LOUISVILLE, Ky. — "Turn around don’t drown" – it’s a phrase we hear whenever the Ohio River spills over onto roads.
The water levels are low enough now that drivers can just take another road, but operators of a different kind aren’t avoiding the water at all.
Mark Dougherty spent 20 years working as a tow boat captain, traveling down the Ohio, and other rivers too before he transitioned to a manager role shoreside at American Commercial Barge Line in Jeffersonville.
“At one point or another I’ve been about everywhere, from St. Paul down to New Orleans,” Dougherty said.
In his time on the water, he saw river levels rise and fall. High water creates some different conditions for captains.
“The current’s moving a little faster than typical, the margin of error is less,” Dougherty said.
Boats will float on the water, no matter what level it is. But as the water gets higher, the space between the top of a barge and the bottom of a bridge shrinks. Captains have to be aware of what’s called air draft, meaning how high the boat is and how high the bridge is.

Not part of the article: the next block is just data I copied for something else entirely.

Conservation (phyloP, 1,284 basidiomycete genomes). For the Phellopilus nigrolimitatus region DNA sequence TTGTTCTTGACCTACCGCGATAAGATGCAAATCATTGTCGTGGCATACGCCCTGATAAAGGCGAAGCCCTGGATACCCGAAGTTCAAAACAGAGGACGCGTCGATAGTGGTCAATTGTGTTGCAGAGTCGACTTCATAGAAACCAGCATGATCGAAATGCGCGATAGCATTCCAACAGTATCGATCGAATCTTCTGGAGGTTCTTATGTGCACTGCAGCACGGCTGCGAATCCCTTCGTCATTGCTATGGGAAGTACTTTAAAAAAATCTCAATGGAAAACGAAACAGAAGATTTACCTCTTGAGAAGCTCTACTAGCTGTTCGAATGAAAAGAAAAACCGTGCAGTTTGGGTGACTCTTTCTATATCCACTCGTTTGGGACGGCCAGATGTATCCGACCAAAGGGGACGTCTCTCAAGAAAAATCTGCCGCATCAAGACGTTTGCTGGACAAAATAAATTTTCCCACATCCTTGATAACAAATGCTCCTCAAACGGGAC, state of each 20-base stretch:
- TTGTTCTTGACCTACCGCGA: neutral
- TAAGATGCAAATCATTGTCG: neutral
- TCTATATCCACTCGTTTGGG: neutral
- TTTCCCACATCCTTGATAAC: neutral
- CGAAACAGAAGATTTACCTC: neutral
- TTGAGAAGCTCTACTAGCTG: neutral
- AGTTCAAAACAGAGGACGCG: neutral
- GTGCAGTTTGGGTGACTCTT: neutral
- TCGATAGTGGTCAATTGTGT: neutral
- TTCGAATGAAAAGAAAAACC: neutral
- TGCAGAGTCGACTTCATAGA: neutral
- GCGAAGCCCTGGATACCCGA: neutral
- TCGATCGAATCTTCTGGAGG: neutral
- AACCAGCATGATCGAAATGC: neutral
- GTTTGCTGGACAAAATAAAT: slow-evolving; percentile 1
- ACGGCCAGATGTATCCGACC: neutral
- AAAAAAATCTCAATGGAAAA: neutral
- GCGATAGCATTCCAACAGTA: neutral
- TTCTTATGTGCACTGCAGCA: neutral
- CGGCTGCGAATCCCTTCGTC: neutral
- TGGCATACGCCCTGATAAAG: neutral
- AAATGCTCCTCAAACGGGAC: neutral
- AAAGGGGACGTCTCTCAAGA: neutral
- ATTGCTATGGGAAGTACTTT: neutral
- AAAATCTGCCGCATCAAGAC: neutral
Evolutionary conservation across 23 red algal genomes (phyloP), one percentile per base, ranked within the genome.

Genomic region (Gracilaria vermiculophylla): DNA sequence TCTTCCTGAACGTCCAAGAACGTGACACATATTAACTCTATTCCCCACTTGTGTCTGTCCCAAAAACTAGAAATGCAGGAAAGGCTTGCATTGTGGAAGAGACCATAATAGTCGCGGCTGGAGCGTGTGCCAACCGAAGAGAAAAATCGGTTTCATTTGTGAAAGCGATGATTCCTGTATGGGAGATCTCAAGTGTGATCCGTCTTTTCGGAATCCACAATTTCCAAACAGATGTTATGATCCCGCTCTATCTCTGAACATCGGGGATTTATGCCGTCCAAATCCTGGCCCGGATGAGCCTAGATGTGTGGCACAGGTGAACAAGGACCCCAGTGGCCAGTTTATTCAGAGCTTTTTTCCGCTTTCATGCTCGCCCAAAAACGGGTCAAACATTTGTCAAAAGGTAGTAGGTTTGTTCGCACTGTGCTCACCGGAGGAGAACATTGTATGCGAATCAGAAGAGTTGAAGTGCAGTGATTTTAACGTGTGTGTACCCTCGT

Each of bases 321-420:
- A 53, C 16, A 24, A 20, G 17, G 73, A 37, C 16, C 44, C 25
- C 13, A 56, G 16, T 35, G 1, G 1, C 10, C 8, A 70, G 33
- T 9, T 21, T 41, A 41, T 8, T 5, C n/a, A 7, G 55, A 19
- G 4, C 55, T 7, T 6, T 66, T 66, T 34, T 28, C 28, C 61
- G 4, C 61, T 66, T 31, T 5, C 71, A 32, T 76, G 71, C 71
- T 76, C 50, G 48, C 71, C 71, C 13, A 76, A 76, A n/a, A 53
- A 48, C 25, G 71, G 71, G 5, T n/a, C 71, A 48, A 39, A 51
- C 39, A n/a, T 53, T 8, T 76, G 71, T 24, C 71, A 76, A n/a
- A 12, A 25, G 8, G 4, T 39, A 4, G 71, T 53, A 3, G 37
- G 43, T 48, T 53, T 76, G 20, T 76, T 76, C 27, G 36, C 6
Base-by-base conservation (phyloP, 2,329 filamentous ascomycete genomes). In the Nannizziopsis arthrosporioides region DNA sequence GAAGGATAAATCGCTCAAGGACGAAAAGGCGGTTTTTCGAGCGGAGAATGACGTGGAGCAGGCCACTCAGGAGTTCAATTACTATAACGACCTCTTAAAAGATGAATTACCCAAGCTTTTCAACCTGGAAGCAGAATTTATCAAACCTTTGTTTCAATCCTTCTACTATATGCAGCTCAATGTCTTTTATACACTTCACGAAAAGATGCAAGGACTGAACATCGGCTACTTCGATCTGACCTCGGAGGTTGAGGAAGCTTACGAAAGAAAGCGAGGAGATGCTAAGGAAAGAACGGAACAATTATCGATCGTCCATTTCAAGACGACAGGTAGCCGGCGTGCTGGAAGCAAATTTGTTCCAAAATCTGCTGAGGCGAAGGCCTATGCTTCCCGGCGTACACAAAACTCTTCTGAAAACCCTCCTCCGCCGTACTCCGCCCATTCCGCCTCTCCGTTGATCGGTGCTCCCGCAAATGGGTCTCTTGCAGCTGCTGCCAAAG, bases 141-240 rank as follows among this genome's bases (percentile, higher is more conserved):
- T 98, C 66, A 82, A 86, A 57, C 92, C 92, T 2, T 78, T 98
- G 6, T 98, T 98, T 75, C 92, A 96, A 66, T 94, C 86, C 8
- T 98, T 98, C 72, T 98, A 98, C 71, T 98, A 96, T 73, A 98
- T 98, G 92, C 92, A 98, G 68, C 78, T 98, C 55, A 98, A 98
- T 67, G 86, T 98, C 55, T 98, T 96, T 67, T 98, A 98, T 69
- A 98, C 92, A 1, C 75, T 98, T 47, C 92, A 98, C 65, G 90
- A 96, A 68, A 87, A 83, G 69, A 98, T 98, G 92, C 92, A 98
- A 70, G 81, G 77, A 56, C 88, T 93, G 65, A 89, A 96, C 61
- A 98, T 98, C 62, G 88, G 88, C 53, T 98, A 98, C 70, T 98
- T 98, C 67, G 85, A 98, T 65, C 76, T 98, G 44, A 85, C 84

Another challenge is debris. If you take a walk along the Ohio River or over the Big 4 Bridge, you’ll see it. Sometimes organic material like branches floats down the river, but also garbage, which can be a danger to boats.
“Drift can be a factor,” Dougherty said. “It can get in your wheels…propellers, it can get in them and lock them up.”
What these boats are carrying are things we use every day like coal, corn, soybeans, or grain. River levels won’t stop them from making deliveries – it just makes those deliveries a little tougher.
“You just have to pay good attention and do good risk assessment,” Dougherty said.